A review of Mostly True Tales From Birchmont Village by Peter J. Stavros

Reviewed by Ruth Latta

Mostly True Tales From Birchmont Village
by Peter J. Stavros
August 10, 2021, Paperback, 65 pages, ISBN-13 ‏ : ‎ 978-1737580119

Mostly True Tales from Birchmont Village is a gentle comedy reminiscent of Stephen Leacock’s Sunshine Sketches of a Little Town and Garrison Keillor’s novels. The humour derives from idiosyncratic characters who appear in the seven, chronological stories that make up the book. Stavros is an author and playwright in Louisville, Kentucky, whose first collection of short fiction won the Etchings Press 2020 book prize.  His writing has appeared in a variety of periodicals. Three of the stories in Mostly True Tales were published in the Saturday Evening Post in 2017 and 2019.

In the first story, “The Time the Johnsons’ House Caught Fire”, the home of a family of four, all away at the time, catches fire twice in one day.  At first, the neighbours react in a  petty, gossipy way. A homemaker, for instance, complains about the drop in her water pressure from the use of the fire hoses.  As a crowd of onlookers gather, someone blames the fire on shelves “crammed with musty, dusty books”, though no one has been in the Johnson’ house!  Soon the onlookers turn the situation into a festival.  Billy Milner, a ten-year-old counting the days until he turns eleven, sets up a lemonade stand.   A group of renters in a two-bedroom suite in the Stonemill Apartments put on an impromptu concert. Food is passed around. Old Man Williams brings out his bocce balls, and a twenty-something couple kisses passionately under a neighbour’s weeping willow.

Readers may feel that Birchmonters are silly, uncaring gossips, but in the next story when they all get together to find the Johnsons’ cat, Chubz, they appear in a better light.   After a highly organized but futile search, Chubz is found asleep at the feet of the twenty-something couple kissing in the Johnson’ garage.  And the next episode, about a power outage on July 4th, ends with a happy show of unity among the village residents.

My favourite story, “The Time A Diamond Ring was Found…”, takes place during a village yard sale on Labor Day weekend.  Billy, now a year older, sells lemonade with the cat at his feet. A group of young college grads sells vegetables – and herbs – from their communal garden.  A “frenetic back and forth barter” goes on, until interrupted by shrieks from a very proper old woman. She has found a diamond ring in a tweed sports coat “with suede elbow patches” that she had bought for her teenage grandson “to wear on his prep school interviews that fall”. Though clearly out of touch with what a teenaged boy would want to wear, she finds the ring’s owner and displays surprising generosity. The neighbours follow her example, cutting prices and giving each other bargains.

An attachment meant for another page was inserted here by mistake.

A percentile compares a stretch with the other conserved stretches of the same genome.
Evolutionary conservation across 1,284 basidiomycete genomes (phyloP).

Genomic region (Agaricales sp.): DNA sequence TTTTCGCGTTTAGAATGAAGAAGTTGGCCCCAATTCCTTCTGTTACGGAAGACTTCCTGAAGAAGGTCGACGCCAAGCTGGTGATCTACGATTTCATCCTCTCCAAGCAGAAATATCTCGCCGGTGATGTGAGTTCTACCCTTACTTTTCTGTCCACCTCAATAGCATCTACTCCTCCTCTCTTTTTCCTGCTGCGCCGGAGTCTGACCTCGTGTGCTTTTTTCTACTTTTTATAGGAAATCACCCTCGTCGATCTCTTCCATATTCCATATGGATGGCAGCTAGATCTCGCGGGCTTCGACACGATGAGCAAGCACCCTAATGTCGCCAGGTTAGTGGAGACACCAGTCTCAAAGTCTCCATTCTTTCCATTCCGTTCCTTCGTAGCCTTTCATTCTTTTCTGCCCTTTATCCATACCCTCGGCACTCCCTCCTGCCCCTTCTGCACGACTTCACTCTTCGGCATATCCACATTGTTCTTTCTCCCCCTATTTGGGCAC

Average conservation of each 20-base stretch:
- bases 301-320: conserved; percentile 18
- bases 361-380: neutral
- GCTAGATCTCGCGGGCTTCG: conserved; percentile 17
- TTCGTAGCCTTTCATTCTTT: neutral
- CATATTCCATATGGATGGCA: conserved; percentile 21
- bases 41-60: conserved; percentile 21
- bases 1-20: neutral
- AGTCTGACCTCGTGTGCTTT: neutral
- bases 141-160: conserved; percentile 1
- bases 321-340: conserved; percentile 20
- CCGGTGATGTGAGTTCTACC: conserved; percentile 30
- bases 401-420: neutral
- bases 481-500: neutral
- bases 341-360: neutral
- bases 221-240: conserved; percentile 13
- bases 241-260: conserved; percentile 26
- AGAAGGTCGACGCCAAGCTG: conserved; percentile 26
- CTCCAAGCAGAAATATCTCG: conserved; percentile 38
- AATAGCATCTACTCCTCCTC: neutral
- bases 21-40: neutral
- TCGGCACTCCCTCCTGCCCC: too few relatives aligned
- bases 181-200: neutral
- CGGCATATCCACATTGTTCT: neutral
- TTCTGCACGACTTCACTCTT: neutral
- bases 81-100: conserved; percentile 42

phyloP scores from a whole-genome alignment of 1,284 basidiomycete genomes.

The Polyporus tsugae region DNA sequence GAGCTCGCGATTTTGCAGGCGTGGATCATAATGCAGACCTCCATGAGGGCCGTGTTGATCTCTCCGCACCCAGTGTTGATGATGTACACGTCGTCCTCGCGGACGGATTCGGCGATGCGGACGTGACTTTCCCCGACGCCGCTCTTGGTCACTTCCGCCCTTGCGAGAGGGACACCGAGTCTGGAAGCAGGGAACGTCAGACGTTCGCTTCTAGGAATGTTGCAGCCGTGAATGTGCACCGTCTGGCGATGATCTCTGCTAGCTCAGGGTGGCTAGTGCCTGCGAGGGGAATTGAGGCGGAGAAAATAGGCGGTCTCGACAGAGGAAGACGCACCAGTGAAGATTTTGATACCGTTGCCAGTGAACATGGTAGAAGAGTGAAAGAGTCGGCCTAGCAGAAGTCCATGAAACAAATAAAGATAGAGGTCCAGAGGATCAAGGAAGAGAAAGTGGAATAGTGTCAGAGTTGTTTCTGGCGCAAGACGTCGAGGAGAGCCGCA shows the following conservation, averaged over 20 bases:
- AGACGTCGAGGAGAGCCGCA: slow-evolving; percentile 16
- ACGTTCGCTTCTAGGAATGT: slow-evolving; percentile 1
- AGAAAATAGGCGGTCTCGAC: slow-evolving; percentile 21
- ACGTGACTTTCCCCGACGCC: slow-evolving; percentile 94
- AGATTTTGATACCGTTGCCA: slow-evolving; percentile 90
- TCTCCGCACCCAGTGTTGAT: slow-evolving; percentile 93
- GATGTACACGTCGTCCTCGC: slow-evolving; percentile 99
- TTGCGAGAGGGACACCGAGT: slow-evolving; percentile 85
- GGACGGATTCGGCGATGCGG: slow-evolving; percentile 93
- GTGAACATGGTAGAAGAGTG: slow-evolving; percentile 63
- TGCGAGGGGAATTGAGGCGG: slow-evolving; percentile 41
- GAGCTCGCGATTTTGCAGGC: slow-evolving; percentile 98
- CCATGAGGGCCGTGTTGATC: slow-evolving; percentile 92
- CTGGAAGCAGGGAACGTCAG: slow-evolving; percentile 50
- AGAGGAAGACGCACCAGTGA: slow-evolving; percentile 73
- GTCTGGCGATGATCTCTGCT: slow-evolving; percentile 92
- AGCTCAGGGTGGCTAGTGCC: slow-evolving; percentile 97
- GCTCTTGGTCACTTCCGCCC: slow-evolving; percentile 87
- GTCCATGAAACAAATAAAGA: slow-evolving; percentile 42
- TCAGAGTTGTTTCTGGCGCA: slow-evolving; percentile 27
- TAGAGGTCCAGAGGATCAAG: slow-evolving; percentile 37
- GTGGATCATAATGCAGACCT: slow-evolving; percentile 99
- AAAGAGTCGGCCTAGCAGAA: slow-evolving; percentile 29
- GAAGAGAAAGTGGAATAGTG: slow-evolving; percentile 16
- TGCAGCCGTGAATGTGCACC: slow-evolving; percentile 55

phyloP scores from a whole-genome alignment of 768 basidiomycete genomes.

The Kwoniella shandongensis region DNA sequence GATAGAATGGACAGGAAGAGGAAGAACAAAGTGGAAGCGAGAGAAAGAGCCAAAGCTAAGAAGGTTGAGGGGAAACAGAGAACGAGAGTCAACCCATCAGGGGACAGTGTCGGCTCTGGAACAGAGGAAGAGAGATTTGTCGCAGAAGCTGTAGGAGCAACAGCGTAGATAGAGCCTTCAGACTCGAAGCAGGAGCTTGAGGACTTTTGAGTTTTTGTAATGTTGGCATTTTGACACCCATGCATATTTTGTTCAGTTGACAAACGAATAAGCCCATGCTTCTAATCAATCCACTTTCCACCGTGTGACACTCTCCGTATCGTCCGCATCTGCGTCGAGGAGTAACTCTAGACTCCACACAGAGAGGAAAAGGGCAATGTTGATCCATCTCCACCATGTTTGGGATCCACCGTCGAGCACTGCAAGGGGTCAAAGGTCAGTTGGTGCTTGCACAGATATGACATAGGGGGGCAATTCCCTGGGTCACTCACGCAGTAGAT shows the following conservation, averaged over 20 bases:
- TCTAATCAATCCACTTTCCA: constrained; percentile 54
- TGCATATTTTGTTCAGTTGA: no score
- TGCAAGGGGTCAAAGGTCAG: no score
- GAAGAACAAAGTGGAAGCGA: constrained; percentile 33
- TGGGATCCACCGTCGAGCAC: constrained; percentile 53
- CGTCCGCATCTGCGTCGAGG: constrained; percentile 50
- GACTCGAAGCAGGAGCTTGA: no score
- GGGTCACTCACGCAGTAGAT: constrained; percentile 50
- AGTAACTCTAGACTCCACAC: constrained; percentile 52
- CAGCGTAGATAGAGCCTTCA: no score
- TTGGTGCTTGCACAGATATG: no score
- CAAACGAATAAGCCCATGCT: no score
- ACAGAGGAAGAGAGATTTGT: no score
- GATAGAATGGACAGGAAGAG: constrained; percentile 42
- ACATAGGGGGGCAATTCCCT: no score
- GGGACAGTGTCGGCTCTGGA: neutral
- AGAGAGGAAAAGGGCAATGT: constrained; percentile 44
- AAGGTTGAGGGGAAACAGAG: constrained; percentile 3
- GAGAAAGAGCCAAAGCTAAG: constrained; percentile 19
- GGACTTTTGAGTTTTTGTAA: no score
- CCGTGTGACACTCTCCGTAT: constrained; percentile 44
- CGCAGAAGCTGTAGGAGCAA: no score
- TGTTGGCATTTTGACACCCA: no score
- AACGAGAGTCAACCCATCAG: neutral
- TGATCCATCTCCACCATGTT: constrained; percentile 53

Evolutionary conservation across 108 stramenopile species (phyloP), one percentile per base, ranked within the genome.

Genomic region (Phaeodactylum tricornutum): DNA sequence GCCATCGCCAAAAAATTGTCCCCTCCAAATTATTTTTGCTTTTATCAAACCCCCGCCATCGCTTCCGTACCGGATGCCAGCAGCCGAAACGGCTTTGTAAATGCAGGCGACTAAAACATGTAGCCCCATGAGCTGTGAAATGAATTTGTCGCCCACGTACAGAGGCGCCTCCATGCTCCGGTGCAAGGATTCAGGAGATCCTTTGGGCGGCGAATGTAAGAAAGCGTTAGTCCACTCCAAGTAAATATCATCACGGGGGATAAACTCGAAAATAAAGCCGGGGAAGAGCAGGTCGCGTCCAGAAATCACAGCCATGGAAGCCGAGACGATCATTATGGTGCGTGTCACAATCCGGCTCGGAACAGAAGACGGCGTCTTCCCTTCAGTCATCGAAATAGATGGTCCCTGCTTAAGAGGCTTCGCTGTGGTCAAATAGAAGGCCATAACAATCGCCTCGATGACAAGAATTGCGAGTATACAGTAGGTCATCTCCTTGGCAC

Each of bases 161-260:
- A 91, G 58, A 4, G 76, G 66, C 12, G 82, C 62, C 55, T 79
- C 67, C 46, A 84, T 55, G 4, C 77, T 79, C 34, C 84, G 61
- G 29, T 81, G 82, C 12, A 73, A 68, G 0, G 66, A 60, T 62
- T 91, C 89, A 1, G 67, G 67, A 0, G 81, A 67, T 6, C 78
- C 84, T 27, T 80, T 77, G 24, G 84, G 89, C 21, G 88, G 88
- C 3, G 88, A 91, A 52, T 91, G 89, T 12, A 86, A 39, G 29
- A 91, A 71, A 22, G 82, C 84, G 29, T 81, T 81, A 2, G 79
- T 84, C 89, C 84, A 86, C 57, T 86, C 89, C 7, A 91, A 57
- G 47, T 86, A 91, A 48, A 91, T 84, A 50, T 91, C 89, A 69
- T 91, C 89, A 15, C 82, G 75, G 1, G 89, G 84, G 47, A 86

Another crotchety character is Old Man Williams, who complains to the police about a blue heart spray-painted on his driveway. The perpetrator, when discovered, only wanted to spruce up his drive, which is chipped and cracked, and Old Man Williams appreciates the gesture.  In the next story, “The Time Santa Almost Didn’t Make It”, he sees the village from a new perspective and goes outside his comfort zone for the sake of the community.

In the final story, the Covid- 19 pandemic brings out the worst in the community until a leading member of the town council drives around in his golf cart with a bull horn rallying them to cooperate.  A village website gets set up; the needy get help; the spray painter leaves encouraging messages around town, and the taxidermist uses his sewing skills to make face masks – from donated cloth.  A final unifying event brings residents out on their front steps and balconies, while the kissing couple stares passionately at each other from opposite sides of the street.

Never mind that the neighbours never seem to get to know the Johnsons or the shifting group of music-loving students in the Stonemill Apartments. Peter Stavros has written the kind of calm, amusing, feel-good book that people need in times of crisis. He suggests that, despite their quirks, people are basically cooperative and good-hearted, that life goes on, and that the more things change, the more they stay the same,

About the reviewer: Ruth Latta’s latest novel, A Girl Should Be, to be published by Baico in the fall of 2021, is set during the Roaring Twenties and Dirty Thirties (of the 20th century) and reflects those tempestuous times.